- A copy (or copies) of your official degree certificate(s) (if you have already completed your degree)
- A copy (or copies) of your official academic transcript(s), showing full details of subjects studied and grades/marks obtained
- Official English translations of the certificate(s) and transcript(s)
- Two supporting reference letters on headed paper
- Evidence of your English Language ability (if your first language is not English)
- Any additional documents required for this programme (see Entry requirements for this programme)
- A copy of the photo page of your passport (Non-EU students only)
If you do not have all of these documents at the time of submitting your application then it is still possible to make an application and provide any further documents at a later date, as long as you include a full current transcript (and an English translation if required) with your application. See the ‘Your References, Transcripts and English Qualification’ sections of our Frequently Asked Questions for more information.
Do my supporting documents need to be submitted online?
Yes, where possible, please upload the supporting documents with your application.
How do I provide my references?
You must either upload the required references to your online application or ask your referees to send the references to the University as we do not contact referees directly. There is two main ways that you can provide references: you can either upload references on headed paper when you are making an application using the Online Application (or through Applicant Self-Service after you have submitted your application) or you can ask your referee to email the reference directly to firstname.lastname@example.org. See the 'Your References, Transcripts and English Qualifications' section of the Frequently Asked Questions for more information.
What if I am unable to submit all of my supporting documents online?
If you cannot upload an electronic copy of a document and need to send it in by post, please attach a cover sheet to it that includes your name, the programme you are applying for, and your application reference number.
You may send them to:
Recruitment & International Office
71 Southpark Avenue
Fax: +44 141 330 4045
Can I email my supporting documents?
No. We cannot accept email submissions of your supporting documents.
What entry requirements should I have met before applying? Where can I find them?
You should check that you have met (or are likely to have met prior to the start of the programme) the individual entry requirements for the degree programme you are applying for. This information can be found on the ‘entry requirements’ tab on each individual programme page, such as the one you are viewing now.
What English Language requirements should I have met before applying? Where can I find them?
If you are an international student, you should also check that you have met the English Language requirements specific to the programme you are applying for. These can also be found on the ‘entry requirements’ tab for each specific programme.
Please see the Frequently Asked Questions for more information on applying to a postgraduate taught programme.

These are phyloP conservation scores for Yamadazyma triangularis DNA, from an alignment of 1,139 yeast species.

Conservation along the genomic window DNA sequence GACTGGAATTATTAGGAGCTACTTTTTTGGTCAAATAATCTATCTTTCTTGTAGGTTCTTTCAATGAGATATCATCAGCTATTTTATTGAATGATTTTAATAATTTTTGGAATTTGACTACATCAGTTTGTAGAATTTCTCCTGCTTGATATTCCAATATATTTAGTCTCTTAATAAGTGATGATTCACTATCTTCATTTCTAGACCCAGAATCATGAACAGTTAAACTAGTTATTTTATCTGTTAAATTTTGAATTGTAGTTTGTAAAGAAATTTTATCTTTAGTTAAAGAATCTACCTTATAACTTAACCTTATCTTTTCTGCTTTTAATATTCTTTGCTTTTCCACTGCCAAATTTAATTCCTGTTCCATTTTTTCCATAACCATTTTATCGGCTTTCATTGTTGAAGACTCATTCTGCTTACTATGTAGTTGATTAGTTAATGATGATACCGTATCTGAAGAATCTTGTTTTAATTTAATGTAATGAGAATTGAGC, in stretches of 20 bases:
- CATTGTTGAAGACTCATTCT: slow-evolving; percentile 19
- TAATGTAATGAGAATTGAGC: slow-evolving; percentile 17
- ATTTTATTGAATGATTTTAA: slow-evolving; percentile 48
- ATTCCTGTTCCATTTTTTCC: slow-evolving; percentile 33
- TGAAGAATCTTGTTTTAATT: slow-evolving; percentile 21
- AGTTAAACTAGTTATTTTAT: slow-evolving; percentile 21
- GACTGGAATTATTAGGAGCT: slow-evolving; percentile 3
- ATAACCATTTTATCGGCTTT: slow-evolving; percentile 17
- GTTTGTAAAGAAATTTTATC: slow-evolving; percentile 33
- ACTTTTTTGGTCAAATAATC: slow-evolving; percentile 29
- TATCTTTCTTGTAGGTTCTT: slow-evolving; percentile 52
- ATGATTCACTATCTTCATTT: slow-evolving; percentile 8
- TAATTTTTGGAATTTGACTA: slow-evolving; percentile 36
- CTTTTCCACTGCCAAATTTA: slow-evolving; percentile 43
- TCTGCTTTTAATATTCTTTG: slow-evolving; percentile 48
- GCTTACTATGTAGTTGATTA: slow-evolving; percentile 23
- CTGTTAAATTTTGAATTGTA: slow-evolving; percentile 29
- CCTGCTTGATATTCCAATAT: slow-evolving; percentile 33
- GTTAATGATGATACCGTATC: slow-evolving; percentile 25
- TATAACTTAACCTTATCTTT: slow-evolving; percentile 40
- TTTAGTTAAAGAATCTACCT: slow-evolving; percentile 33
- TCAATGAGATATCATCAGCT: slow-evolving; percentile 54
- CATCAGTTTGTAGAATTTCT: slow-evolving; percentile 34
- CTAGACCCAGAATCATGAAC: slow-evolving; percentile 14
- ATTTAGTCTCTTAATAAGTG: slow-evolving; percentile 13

Guidance notes for using the online application
These notes are intended to help you complete the online application form accurately, they are also available within the help section of the online application form. If you experience any difficulties accessing the online application then you should visit the Application Troubleshooting/FAQs page.
- Name and Date of birth: must appear exactly as they do on your passport. Please take time to check the spelling and lay-out.
- Contact Details: Correspondence address. All contact relevant to your application will be sent to this address including the offer letter(s). If your address changes, please contact us as soon as possible.
- Choice of course: Please select carefully the course you want to study. As your application will be sent to the admissions committee for each course you select it is important to consider at this stage why you are interested in the course and that it is reflected in your application.
- Proposed date of entry: Please state your preferred start date including the month and the year. Taught masters degrees tend to begin in September. Research degrees may start in any month.
- Education and Qualifications: Please complete this section as fully as possible indicating any relevant Higher Education qualifications starting with the most recent. Complete the name of the Institution (s) as it appears on the degree certificate or transcript.
- English Language Proficiency: Please state the date of any English language test taken (or to be taken) and the award date (or expected award date if known).
- Employment and Experience: Please complete this section as fully as possible with all employments relevant to your course. Additional details may be attached in your personal statement/proposal where appropriate.
- References: Please provide the names and contact details of two academic references. Where applicable one of these references may be from your current employer. References should be completed on letter headed paper and uploaded on to your application.
Standard application deadlines
- International applications (non-EU) 24 July 2015
- UK and EU applications 28 August 2015
(with the exception of those programmes offering SFC funded places)
Classes start September 2015 for most programmes and you may be expected to attend induction sessions the week before.